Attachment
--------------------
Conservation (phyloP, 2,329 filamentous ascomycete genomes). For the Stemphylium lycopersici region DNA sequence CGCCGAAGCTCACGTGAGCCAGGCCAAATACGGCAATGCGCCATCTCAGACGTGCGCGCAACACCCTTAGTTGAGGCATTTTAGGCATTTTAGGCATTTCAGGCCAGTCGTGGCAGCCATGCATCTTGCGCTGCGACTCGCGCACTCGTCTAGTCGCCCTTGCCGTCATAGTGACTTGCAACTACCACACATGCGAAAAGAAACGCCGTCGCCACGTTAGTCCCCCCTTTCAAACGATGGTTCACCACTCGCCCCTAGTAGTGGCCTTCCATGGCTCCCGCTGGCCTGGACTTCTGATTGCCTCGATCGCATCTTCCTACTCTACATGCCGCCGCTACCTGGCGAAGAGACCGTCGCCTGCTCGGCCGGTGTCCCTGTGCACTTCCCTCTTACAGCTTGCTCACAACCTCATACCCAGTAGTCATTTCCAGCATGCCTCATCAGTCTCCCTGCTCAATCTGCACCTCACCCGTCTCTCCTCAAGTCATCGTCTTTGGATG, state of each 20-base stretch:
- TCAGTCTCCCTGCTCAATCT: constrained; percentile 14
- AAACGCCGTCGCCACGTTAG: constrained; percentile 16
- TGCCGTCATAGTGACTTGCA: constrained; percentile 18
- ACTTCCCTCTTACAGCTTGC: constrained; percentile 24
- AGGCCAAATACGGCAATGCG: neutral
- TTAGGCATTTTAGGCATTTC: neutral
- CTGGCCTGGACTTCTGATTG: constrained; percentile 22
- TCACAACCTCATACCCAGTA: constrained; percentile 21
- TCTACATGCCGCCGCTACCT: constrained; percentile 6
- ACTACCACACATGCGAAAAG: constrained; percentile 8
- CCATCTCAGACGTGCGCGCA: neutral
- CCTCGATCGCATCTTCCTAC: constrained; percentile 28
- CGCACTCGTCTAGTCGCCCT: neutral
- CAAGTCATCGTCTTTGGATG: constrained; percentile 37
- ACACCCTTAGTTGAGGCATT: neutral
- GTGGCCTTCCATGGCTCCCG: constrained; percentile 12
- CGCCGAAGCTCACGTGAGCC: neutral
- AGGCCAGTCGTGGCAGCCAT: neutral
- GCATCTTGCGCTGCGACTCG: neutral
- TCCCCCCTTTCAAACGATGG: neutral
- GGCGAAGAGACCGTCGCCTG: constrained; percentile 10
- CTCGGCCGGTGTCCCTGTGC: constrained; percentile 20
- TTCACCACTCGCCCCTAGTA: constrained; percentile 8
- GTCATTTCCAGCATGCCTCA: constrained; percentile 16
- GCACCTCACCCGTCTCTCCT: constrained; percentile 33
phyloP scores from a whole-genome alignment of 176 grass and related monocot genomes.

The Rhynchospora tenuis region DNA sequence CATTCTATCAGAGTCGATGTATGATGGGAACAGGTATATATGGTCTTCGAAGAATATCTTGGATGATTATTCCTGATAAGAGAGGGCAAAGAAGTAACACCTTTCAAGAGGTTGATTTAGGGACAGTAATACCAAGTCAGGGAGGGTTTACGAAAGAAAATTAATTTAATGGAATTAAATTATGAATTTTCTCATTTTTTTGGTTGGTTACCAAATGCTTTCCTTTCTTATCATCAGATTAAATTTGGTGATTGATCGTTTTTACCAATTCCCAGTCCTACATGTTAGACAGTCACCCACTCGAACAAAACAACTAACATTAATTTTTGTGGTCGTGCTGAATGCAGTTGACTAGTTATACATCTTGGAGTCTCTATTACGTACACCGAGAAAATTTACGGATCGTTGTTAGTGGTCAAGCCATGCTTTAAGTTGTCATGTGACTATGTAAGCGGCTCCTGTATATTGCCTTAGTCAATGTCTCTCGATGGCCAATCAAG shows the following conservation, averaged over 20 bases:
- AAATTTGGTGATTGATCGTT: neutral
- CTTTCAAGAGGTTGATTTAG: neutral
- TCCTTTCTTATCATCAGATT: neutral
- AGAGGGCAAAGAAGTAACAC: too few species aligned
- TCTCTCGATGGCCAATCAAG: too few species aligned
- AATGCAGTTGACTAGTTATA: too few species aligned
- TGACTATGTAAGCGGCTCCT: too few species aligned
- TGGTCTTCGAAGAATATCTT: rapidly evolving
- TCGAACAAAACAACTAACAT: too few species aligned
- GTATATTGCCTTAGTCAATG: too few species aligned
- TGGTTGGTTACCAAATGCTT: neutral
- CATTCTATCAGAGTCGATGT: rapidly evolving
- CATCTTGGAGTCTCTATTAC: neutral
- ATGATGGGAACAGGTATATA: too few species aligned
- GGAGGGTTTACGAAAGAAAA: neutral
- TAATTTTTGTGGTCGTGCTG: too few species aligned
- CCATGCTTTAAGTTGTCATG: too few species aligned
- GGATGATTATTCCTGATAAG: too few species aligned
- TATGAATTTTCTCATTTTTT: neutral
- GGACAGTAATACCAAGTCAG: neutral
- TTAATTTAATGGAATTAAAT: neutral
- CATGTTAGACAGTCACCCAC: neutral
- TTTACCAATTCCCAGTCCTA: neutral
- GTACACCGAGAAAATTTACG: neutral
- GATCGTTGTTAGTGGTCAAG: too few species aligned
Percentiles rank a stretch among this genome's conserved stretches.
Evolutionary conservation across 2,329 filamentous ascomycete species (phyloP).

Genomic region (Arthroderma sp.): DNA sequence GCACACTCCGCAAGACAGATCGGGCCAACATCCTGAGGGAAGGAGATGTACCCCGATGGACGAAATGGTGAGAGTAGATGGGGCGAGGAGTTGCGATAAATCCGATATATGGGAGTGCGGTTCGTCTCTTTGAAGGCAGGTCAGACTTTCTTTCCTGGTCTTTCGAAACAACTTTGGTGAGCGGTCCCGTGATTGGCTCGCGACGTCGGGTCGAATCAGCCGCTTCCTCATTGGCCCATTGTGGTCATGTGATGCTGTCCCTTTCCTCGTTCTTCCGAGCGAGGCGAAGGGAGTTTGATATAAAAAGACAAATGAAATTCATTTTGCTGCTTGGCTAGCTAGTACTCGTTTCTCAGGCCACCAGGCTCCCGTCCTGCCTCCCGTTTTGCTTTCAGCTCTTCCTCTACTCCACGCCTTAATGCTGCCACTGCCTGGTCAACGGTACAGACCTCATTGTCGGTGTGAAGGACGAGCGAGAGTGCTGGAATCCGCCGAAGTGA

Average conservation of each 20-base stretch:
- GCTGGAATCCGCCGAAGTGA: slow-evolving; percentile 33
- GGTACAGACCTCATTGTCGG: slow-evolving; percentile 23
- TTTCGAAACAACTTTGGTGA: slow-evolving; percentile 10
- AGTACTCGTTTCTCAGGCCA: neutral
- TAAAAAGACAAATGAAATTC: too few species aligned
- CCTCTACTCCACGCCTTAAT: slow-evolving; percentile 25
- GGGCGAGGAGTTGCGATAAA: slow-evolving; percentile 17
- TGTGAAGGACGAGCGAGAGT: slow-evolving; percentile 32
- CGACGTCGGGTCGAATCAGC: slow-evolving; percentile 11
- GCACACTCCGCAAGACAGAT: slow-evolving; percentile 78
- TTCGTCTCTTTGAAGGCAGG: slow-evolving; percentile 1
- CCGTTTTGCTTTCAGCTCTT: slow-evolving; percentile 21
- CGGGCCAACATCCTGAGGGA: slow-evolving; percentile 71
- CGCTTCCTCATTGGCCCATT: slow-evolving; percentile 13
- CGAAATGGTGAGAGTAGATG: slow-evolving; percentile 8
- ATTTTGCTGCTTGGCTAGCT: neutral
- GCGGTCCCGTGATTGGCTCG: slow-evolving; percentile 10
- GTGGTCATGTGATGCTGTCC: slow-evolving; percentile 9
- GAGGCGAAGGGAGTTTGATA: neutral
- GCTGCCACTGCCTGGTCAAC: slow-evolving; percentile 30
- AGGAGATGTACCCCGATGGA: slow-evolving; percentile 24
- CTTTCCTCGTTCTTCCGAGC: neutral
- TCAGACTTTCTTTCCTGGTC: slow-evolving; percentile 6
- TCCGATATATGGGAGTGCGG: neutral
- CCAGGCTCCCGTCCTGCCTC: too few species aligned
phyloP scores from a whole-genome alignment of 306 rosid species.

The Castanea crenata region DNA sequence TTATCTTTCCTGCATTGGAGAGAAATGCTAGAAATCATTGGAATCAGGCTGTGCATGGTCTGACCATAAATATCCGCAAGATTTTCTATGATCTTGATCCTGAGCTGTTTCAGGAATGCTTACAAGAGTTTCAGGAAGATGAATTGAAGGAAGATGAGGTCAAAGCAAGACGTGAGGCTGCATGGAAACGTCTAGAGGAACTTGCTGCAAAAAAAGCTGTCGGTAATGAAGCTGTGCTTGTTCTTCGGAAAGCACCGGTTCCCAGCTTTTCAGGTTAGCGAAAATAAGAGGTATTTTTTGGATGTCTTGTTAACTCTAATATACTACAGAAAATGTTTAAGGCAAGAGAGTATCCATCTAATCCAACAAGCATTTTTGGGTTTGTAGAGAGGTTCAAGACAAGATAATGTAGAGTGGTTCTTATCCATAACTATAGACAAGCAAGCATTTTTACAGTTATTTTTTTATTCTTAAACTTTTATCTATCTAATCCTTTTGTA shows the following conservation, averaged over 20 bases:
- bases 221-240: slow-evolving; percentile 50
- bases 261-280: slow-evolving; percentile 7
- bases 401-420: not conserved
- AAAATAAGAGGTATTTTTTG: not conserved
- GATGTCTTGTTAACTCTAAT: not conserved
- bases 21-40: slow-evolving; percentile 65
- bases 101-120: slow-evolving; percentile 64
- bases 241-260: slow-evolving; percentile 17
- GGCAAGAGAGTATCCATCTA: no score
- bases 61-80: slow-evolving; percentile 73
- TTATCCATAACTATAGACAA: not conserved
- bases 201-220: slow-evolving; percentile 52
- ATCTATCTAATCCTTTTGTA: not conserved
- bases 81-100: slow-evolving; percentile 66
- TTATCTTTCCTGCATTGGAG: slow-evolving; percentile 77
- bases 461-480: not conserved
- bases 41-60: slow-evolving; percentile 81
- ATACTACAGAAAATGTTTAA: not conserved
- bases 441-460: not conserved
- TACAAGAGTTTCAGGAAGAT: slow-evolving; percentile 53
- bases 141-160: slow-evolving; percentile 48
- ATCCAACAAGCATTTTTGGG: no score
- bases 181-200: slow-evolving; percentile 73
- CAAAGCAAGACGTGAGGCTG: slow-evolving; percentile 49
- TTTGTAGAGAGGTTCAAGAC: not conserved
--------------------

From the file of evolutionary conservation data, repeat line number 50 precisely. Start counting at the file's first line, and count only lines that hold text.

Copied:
- CATGTTAGACAGTCACCCAC: neutral